xbOld films, never seen before, but containing familiar shades, faces from some other films or television shows. Dim recollection, sometimes breeding dull irritation, like an itch- I’ve seen this face before, what was it, when was it? Sometimes, a sudden flash of insight- Eureka!

Dean Jagger- an unlikely lead, really, for any film, which is only doubly refreshing, surely, but his appearance in Hammer’s X: The Unknown troubled me for most of the picture; only late on did I place him as the Army major general  in White Christmas, shot just a few years earlier. More a successful character actor than an actual movie star (although I later discovered to my surprise that he’d actually won an Academy Award for Best Supporting Actor in 1949 for Twelve O’Clock High) I recognised him mostly from his late career appearing in many tv shows in the 1960s and 1970s in guest star roles – Twilight Zone, The Fugitive, Bonanza, Columbo, Kung Fu– as they eventually appeared on UK networks during my childhood.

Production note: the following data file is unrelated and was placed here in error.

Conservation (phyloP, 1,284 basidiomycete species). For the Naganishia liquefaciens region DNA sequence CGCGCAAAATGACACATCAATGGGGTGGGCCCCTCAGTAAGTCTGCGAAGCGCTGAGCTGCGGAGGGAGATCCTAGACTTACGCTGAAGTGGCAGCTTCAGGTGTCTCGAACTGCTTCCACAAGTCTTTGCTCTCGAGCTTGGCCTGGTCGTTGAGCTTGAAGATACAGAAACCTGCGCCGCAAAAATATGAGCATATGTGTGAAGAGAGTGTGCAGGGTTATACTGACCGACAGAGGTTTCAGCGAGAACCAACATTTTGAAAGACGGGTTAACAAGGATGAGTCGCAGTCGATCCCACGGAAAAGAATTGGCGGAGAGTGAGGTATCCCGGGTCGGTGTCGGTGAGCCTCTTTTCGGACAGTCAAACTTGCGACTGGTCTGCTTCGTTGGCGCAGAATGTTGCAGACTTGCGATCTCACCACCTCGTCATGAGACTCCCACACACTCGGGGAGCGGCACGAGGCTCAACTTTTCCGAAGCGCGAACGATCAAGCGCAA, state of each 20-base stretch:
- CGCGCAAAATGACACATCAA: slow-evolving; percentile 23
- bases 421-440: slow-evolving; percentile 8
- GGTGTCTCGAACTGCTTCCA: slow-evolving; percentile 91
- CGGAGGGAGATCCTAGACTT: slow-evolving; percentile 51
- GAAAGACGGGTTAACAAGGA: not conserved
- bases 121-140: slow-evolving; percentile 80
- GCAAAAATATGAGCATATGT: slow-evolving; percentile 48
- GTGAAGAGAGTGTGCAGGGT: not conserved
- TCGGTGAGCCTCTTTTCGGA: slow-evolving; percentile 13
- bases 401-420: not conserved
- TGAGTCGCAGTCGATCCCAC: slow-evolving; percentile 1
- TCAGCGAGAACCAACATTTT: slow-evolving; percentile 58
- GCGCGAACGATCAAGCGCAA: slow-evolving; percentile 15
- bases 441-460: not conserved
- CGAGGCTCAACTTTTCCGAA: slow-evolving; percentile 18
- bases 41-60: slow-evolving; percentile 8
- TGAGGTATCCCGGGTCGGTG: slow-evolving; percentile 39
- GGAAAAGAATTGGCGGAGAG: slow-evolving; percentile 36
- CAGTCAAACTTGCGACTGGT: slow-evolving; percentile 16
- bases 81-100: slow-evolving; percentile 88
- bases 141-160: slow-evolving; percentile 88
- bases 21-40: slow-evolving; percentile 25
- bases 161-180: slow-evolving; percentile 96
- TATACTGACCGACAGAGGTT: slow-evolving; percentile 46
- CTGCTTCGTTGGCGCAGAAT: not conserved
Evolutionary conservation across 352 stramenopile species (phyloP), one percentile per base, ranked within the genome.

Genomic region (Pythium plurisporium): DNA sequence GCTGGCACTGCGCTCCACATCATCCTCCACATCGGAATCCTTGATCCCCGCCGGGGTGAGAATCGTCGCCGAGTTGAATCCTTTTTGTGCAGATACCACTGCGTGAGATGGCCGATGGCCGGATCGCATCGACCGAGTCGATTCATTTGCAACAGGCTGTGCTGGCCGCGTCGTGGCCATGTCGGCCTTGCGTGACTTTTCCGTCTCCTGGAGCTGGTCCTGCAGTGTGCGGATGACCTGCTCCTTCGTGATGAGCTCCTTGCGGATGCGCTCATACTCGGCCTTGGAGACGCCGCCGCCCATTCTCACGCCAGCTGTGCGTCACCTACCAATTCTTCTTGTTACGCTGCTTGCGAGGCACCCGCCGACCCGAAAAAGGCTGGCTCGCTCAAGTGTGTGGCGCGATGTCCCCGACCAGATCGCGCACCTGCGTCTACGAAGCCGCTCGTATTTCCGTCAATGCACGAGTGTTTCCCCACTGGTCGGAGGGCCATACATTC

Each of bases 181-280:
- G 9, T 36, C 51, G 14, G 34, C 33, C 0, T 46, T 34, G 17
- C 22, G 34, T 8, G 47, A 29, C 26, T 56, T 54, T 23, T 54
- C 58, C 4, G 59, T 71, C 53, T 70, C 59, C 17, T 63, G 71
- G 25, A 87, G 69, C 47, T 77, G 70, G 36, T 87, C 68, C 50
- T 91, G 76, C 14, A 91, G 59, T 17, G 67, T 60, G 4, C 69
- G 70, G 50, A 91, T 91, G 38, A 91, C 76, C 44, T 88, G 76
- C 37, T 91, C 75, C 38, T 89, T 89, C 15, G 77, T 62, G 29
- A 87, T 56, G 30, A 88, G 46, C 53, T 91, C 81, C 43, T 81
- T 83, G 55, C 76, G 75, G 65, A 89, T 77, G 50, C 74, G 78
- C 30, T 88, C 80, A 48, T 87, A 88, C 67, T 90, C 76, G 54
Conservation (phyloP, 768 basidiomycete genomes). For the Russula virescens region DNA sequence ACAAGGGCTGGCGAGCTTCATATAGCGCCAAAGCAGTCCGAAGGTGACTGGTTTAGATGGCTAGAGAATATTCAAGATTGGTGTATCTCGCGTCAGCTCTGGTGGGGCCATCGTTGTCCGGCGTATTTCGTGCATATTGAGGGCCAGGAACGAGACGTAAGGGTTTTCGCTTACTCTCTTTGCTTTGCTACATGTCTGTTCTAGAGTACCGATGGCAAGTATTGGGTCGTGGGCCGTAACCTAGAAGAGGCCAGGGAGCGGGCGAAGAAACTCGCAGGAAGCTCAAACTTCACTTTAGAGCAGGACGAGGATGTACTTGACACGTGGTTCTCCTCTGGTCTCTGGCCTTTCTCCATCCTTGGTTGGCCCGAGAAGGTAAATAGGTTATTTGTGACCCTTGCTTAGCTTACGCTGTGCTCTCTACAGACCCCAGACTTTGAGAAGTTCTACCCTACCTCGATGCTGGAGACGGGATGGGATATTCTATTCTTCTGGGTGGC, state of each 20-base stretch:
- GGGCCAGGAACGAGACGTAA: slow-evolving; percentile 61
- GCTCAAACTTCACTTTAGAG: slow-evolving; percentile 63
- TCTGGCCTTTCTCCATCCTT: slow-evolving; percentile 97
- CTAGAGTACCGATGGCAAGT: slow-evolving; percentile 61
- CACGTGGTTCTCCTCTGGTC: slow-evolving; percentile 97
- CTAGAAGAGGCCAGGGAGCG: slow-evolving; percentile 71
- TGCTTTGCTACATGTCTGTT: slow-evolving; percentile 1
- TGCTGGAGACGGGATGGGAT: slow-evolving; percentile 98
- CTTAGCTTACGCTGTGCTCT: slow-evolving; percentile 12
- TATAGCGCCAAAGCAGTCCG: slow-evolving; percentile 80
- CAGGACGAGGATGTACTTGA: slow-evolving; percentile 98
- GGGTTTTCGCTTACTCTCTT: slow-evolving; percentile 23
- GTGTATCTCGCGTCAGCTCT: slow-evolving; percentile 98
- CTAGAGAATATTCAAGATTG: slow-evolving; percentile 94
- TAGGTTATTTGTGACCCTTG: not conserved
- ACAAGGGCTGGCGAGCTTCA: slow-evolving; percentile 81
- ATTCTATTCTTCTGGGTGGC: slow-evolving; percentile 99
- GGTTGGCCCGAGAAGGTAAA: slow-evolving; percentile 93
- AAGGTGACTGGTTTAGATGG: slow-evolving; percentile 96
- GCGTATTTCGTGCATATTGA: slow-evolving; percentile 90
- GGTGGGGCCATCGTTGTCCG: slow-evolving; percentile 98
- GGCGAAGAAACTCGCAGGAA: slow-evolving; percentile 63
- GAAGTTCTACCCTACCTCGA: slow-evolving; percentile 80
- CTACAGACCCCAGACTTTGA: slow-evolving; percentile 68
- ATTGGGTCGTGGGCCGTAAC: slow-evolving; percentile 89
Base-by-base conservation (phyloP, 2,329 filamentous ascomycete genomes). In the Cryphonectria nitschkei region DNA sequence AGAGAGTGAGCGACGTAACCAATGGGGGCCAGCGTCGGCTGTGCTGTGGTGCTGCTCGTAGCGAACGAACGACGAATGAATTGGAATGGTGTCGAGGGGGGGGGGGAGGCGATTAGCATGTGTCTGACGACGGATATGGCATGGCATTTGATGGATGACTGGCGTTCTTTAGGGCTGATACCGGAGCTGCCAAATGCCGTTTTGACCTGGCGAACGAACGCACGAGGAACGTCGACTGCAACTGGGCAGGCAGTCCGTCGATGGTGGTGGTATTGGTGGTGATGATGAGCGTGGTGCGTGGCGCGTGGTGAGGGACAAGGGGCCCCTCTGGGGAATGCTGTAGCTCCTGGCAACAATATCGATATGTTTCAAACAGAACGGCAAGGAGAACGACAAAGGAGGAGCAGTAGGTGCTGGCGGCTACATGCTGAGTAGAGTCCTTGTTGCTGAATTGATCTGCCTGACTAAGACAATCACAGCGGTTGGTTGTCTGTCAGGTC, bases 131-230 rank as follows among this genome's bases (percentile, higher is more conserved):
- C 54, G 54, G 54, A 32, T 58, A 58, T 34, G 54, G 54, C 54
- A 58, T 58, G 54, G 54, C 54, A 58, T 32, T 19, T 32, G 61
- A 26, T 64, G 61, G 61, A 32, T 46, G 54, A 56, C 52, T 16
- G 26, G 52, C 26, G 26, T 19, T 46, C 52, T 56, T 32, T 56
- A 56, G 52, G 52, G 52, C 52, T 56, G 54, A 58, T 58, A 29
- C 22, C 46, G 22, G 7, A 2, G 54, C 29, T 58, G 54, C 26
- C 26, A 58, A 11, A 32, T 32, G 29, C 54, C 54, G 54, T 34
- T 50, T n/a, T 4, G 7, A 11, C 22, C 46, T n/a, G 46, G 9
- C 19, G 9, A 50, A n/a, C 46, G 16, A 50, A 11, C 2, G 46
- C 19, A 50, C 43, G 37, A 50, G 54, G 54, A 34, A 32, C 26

X: The Unknown, meanwhile, was an early Hammer fantasy, released in 1956, and it proves to be a surprisingly effective sci-fi horror. It has a very modern feel, which shouldn’t be a surprise, really, because most of the appeal of Hammers subsequent, bigger successes -the 1957 Curse of Frankenstein and particularly its 1958 Dracula– was that they treated the subjects with very modern sensibilities, indeed so ‘modern’ that they largely hold up very well today. X: The Unknown is really no exception, and even though in details it may have dated somewhat, on the whole it feels very modern indeed. It dates from the Cold War era when the world was acutely afraid of the Atomic Bomb and all things radioactive (a common staple for 1950’s sci-fi b-movies). Set in the Scottish Highlands near a British Army base, some routine training drills uncover a blob-like creature that has risen out of the Earths crust and feeds on radiation, terrorising locals and growing larger, ultimately threatening the city of Inverness. Its really quite dark and while most of the horror is suggested, leaving stuff to audience imagination proves a major benefit, and indeed the glimpses of graphic horror when revealed prove both something of a surprise and very effective indeed with some gruesome make-up effects. The death count proves something of a shocker, too.